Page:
And so to Ghost. This is the venue I first experienced them in a couple of years previously and since then they’ve released an album of the year candidate, but the band are still greeted with more static than a TV aerial pointing directly into a hippo’s undercarriage. I really don’t know what it is about the Swedish ghouls, whether people are just in awe of the spectacle, if a support slot with Alice In Chains is misjudged or if the typically reserved British public simply don’t know what to do with themselves, but if a pounding ‘Per Aspera ad Inferi’ and a groove-riddled ‘Stand By Him’ don’t get feet jiggling I don’t know what will.

I just pray to Lucifer that Papa and the gang finally tour these shores on their own headline outing so the brethren can get well and truly involved. Tonight, it’s only after a spine-tingling ‘Year Zero’ that the audience really acknowledges the grandeur of their music and despite a clap-a-long ‘Ritual’ and faux-encore ‘Monstrance Clock’, Ghost remain on the very cusp of awkward UK audience acceptance.

If there is an unsold ticket for tonight then you’re going to struggle to find it as people almost stack on top of each other to witness the return of Alice In Chains. Latest release The Devil Put Dinosaurs Here is arguably a career best album from the grunge godfathers and after two records with vocalist William DuVall, the band are playing with an intensity and drive that belies the fact they’re in their 27th year.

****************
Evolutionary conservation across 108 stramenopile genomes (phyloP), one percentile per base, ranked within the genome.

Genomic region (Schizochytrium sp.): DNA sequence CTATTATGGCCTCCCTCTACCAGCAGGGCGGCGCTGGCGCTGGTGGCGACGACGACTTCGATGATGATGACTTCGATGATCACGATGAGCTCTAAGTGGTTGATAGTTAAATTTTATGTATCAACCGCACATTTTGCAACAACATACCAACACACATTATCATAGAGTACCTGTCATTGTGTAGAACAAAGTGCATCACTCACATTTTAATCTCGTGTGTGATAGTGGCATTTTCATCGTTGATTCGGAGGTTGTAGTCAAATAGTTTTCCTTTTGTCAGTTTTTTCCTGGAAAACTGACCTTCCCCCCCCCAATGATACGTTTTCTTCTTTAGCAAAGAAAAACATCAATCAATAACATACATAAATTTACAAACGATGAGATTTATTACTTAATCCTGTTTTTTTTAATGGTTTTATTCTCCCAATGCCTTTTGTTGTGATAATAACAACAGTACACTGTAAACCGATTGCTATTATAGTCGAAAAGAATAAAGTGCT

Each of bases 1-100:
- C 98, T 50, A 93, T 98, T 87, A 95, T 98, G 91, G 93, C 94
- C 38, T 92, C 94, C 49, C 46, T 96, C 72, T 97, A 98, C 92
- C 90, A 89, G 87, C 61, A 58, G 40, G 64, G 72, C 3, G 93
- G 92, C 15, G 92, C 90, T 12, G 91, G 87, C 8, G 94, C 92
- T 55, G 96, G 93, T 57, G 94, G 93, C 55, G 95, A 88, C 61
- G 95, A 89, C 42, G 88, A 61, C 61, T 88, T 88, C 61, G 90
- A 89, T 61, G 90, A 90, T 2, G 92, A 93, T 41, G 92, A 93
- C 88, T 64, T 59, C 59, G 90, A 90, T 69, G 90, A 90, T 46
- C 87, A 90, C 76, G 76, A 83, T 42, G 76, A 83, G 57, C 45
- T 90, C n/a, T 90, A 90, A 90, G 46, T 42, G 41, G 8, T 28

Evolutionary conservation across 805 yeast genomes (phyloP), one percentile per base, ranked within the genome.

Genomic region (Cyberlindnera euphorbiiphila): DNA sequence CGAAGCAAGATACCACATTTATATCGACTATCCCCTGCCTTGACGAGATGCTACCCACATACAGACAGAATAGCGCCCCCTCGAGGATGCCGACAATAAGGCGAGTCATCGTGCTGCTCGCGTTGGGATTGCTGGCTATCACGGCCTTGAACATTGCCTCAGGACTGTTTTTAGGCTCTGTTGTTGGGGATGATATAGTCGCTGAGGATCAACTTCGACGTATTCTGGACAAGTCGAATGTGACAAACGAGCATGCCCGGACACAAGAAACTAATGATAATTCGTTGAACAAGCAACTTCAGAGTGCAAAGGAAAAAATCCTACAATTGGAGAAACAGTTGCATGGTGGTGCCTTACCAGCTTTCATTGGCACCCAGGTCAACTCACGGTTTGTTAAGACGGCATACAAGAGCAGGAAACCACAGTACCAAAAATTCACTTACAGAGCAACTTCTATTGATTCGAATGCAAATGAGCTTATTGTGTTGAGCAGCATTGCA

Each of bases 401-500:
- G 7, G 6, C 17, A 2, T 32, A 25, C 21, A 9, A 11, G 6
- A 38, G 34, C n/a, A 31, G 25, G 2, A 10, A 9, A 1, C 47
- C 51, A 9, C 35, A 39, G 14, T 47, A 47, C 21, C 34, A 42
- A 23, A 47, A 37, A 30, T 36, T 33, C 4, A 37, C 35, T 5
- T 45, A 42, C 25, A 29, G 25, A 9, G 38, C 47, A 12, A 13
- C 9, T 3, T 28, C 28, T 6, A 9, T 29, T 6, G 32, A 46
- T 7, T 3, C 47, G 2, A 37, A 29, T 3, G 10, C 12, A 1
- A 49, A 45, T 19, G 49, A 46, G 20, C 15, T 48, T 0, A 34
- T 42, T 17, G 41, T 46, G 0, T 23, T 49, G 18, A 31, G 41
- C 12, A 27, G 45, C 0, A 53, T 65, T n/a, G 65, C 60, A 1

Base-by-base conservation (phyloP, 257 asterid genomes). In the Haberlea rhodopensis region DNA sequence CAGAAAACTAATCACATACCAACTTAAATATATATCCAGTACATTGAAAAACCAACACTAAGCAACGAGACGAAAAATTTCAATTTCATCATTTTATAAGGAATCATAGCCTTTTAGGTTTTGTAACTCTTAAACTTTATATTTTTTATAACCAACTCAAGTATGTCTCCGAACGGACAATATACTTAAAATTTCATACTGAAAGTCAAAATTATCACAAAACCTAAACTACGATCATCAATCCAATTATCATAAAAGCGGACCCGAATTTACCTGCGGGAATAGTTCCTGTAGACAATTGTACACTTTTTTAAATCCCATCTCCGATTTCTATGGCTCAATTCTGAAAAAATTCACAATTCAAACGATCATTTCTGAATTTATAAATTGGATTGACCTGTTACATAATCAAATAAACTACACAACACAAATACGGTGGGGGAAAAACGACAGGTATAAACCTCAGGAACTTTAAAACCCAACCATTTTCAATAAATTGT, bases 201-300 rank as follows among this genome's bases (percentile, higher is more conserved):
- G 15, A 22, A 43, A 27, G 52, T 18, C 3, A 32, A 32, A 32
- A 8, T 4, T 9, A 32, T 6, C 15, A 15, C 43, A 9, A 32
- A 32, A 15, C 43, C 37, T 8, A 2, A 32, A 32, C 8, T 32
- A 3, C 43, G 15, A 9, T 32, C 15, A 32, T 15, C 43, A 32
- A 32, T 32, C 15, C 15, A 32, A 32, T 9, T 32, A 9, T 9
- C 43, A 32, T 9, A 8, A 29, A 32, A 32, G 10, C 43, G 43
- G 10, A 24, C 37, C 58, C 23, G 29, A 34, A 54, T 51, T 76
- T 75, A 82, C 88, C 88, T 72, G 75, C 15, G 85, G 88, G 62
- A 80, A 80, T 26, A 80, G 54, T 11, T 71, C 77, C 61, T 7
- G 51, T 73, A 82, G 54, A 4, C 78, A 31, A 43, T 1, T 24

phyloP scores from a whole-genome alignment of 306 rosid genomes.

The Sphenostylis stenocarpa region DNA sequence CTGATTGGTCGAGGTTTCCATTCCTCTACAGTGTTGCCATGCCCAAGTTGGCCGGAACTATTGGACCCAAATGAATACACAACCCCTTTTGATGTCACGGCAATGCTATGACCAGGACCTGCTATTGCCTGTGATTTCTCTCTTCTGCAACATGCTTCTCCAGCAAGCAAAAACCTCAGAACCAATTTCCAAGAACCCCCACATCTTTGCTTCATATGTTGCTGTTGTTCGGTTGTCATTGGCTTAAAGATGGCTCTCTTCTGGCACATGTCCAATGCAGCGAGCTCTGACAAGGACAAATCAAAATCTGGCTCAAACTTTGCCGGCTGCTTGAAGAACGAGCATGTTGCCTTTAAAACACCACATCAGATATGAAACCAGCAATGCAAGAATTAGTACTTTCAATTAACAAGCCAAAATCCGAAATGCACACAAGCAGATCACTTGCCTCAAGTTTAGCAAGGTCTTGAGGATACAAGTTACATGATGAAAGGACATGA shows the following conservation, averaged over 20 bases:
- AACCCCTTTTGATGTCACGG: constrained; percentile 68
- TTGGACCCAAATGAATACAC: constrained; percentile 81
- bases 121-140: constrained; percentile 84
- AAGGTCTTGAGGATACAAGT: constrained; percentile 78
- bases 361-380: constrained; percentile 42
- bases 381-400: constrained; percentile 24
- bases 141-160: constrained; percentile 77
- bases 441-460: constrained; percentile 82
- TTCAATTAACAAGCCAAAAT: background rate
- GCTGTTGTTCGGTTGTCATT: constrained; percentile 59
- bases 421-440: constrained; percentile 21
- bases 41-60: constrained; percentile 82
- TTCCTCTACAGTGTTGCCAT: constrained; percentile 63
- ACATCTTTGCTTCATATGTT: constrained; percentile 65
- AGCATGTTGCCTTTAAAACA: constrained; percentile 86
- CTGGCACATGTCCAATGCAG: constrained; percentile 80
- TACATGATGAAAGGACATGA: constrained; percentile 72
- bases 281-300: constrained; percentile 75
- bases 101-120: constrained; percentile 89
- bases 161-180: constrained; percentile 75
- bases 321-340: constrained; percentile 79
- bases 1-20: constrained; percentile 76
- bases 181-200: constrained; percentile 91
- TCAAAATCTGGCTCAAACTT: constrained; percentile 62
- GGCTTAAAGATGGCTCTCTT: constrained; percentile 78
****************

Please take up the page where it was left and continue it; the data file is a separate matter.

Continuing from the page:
Opening up with ‘Again’, the crowd are instantly in awe and as ‘Check My Brain’ and a euphoric ‘Them Bones’ are banged out, the love in the room is almost tangible. ‘Hollow’ and ‘Voices’ from the band’s latest opus are heavier live than on record and the groovy sludge is powerfully accompanied by DuVall and Jerry Cantrell’s amazing harmonies. ‘Man In The Box’ will be the standard bearer for many AIC fans and tonight it feels as fresh as it did when doing the rounds on MTV in its heyday, whilst ‘We Die Young’, ‘Grind’ and ‘Got Me Wrong’ are all greeted like the bride at a wedding, with doe-eyed fans worshipping at the feet of such classic songs.

Closing the main set with the grace and elegance of ‘Nutshell’ and a balls-out ‘Would?’, no-one in attendance wants this night to ever end. Returning to the stage for an encore of ‘Down In A Hole’, ‘It Ain’t Like That’ and of course ‘Rooster’, Alice In Chains not only sound good tonight, they look amazing, happy and proud to be playing to such adoration, which includes numerous ‘Jerry, Jerry’ chants throughout the night.

It’s almost as if the ghost of Layne Staley is watching over the band, content that not only does DuVall more than do justice to early AIC classics, but he’s also helped the band carry on to even bigger and better things. Sean Kinney’s drum kit may bear the initials ‘LSMS’ in memory of Staley and former bassist Mike Starr but this is no memorial to the once-great, this is a celebration of what came before just as much as it is the here and now.

A superb bill, an emotional night and a set rammed so full of classics you’re going to struggle to listen to any other band’s records for the rest of the year. Simply stunning stuff.

Manic Street Preachers @ Manchester Ritz – 27th September 2013

Manic Street Preachers @ Manchester Ritz

You still love us – damn right.

I’ve banged on ad nauseam on this blog about how the Manic Street Preachers were the first band I ever saw at a proper gig. This was way back at Bristol Anson Rooms, days before my 15th birthday. I was drinking my first ever pint in the form of finest Foster’s beer and on the left of the stage was an enigmatic songwriter called Richey James.